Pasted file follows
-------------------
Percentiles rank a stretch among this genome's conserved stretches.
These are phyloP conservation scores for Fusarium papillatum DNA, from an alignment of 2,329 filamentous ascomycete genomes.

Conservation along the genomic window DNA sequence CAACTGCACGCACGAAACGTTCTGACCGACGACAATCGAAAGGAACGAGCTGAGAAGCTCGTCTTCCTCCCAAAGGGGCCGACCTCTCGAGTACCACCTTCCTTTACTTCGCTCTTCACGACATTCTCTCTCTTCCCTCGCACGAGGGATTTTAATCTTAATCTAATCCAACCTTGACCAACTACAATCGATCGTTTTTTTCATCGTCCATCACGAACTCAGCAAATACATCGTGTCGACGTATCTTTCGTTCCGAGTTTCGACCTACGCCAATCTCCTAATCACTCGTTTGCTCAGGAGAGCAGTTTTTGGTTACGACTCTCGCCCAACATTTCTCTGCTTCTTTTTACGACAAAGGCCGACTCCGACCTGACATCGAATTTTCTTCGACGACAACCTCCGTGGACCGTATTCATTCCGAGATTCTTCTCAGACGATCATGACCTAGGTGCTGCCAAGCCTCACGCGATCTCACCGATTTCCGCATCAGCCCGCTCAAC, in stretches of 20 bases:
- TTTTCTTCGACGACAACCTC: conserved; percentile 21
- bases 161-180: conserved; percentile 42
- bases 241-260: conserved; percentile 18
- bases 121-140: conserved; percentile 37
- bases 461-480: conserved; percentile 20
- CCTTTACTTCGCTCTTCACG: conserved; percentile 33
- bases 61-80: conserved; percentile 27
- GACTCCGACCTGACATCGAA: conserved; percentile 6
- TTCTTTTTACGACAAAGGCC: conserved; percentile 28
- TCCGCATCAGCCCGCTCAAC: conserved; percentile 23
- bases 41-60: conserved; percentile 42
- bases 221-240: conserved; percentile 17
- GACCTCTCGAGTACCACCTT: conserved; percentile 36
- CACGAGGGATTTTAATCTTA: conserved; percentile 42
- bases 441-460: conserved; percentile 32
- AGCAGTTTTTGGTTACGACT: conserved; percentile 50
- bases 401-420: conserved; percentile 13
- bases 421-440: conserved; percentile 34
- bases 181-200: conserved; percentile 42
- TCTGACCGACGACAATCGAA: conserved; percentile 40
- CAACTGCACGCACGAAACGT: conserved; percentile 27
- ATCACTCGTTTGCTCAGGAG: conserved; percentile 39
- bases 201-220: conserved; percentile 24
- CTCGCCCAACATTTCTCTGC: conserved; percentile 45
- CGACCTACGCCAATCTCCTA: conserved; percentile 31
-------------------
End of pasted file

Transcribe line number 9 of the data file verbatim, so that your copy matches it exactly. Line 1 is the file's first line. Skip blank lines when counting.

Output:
- CCTTTACTTCGCTCTTCACG: conserved; percentile 33